If you have holes in your driveway's asphalt, you may worry about making them bigger every time you drive your car over them. If so, use the following three-step guide to patching the holes.
Step 1: Clean The Asphalt Around The Holes
The first step is to clean the asphalt around the holes. This gives the cold patch a clean surface free of debris on which to stick. For this step, you will need a stiff scrub brush, grease-cutting dish detergent and a garden hose with an adjustable spray nozzle.
Apply a small amount of the detergent on the bristles of your wet scrub brush. Then, starting from the edge closest to the hole, gently scrub using small, circular motions. Do not apply too much pressure if the asphalt is brittle, as this could bust the pavement and make the hole bigger.
If you find any areas that have oil stains, apply the dish detergent directly to the asphalt. Work it into the pavement with the brush, then let it sit for about an hour. The grease-cutting properties of the detergent should loosen up the oil enough to remove most of it with a second scrubbing.
Continue scrubbing the area around the hole until you have completely cleaned an area about three to four inches around it. Then, turn on the water hose, and set the nozzle on a medium mist. Do not use the highest setting, as this could break the asphalt apart. Thoroughly rinse the area until no soap suds remain. Let the area air dry, then go on to the second step.
Step 2: Remove Any Loose Pieces In And Around The Holes
After the asphalt is dry, the next step involves removing any loose pieces in and around the hole. If these bits of asphalt are left when you patch the hole, the patch will not have a stable surface and could crumble relatively quickly.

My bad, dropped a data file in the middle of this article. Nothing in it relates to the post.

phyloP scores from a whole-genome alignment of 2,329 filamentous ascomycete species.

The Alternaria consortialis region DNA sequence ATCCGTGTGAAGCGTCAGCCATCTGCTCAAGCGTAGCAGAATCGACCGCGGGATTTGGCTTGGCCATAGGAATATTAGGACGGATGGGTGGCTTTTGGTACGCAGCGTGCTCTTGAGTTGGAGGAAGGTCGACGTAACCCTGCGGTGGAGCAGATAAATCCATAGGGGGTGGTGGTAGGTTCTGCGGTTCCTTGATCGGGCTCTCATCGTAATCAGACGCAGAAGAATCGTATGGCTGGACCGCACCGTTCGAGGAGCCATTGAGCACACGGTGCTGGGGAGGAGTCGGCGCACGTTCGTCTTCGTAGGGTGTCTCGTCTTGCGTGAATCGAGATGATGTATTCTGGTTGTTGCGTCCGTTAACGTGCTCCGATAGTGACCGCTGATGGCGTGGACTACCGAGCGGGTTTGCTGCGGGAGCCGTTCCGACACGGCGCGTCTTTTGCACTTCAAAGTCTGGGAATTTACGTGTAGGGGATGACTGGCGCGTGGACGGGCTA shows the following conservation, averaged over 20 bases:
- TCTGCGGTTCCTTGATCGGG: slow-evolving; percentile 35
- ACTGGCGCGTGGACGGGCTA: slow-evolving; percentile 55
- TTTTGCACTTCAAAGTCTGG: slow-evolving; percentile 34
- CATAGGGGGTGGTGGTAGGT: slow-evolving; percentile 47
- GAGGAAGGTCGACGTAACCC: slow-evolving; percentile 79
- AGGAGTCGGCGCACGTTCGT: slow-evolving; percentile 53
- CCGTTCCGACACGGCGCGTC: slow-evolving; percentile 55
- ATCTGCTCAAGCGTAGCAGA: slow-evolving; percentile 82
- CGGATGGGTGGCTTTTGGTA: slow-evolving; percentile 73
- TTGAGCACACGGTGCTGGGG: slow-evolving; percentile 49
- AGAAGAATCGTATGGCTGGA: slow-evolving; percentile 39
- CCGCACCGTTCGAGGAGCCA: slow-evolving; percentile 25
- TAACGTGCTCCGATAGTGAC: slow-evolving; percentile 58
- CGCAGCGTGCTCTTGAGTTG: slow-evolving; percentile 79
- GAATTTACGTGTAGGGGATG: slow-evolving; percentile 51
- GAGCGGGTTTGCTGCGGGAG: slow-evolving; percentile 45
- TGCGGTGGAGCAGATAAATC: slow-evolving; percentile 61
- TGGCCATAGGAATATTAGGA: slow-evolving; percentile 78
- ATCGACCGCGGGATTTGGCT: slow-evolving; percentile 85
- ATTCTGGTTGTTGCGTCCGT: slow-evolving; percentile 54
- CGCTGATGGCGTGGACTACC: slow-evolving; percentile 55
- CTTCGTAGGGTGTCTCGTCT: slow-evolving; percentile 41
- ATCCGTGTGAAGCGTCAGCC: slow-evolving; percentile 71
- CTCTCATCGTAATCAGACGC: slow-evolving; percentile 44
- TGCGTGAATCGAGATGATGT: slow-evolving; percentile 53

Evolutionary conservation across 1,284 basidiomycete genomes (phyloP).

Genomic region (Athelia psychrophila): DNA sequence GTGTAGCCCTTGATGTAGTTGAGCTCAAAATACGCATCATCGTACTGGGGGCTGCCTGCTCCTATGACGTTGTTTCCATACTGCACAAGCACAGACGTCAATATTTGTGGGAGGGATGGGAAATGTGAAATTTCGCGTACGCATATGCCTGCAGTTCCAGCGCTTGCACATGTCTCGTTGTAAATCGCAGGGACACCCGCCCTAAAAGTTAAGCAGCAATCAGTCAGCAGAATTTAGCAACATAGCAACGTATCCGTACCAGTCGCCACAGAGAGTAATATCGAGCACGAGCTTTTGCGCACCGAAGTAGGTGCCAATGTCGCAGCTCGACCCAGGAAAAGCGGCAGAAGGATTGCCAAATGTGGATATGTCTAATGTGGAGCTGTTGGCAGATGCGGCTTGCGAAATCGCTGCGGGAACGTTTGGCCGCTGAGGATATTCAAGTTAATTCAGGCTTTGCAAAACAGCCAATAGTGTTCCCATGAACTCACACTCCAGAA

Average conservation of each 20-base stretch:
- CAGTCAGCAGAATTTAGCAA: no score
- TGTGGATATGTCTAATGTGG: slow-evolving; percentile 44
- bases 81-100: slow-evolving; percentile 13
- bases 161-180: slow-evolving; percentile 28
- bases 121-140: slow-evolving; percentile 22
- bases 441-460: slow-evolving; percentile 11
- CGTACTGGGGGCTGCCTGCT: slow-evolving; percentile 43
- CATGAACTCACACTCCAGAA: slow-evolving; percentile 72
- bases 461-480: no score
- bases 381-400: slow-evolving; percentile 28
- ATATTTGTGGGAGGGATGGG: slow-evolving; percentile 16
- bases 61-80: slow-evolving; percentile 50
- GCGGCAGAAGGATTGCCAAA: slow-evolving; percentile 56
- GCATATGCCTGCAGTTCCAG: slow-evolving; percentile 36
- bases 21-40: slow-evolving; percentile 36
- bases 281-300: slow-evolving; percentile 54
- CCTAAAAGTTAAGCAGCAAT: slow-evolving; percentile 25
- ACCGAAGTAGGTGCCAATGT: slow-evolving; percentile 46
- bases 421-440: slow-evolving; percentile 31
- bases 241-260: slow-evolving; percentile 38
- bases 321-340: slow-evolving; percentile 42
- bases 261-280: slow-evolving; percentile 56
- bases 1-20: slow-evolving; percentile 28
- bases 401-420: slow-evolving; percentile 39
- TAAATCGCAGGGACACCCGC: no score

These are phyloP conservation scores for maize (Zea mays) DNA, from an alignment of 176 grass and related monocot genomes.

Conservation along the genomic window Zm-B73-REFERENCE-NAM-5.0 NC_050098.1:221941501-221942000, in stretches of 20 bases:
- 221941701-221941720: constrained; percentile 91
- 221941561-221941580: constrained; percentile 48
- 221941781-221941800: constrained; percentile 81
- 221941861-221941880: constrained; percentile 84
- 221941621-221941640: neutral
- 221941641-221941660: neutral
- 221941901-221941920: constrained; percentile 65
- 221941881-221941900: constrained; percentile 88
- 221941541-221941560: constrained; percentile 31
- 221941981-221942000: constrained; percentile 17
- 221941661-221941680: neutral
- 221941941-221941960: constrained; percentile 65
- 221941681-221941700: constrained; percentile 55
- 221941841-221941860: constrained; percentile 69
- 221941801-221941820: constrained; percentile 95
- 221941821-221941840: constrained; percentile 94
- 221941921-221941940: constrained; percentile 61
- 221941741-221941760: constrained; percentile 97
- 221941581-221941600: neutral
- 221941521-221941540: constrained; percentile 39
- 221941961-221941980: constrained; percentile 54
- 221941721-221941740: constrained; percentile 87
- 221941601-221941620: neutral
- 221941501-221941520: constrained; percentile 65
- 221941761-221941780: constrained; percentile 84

You can use your hands to remove any pieces that are very loose or broken off. However, if you come across a piece that is loose but will not budge with your fingers, use a flathead screwdriver to pry it free. Repeat for each hole, then go proceed with the third step.
Step 3: Fill The Holes With A Cold Patch
Once the area around the holes are clean and any loose pieces have been removed, you can start filling the holes with a cold patch. You can find pre-mixed patch material in hardware stores and department stores with home and garden centers. You will also need a trowel and something to tamp the patch down with, such as the end of a 2x4 board.
Use the trowel to fill the hole with the cold patch material until the filler reaches about a half of an inch above the surface of your driveway. Then, using the end of your board, firmly and repeatedly tamp down on the patch until it completely fills the hole.
Once you are done tamping the patch, look closely at the hole to make sure it does not dip down lower than the driveway's surrounding surface. If it does, place a small amount of the patch on top of the hole where the depression exists, and tamp it down again. Repeat until the patch is level with the pavement.
Once you have patched all of the holes in your driveway, you may want to seal it to ensure no further damage is done to the surface. If you do not feel comfortable sealcoating your driveway yourself, you may want to contact paving contractor to discuss your options.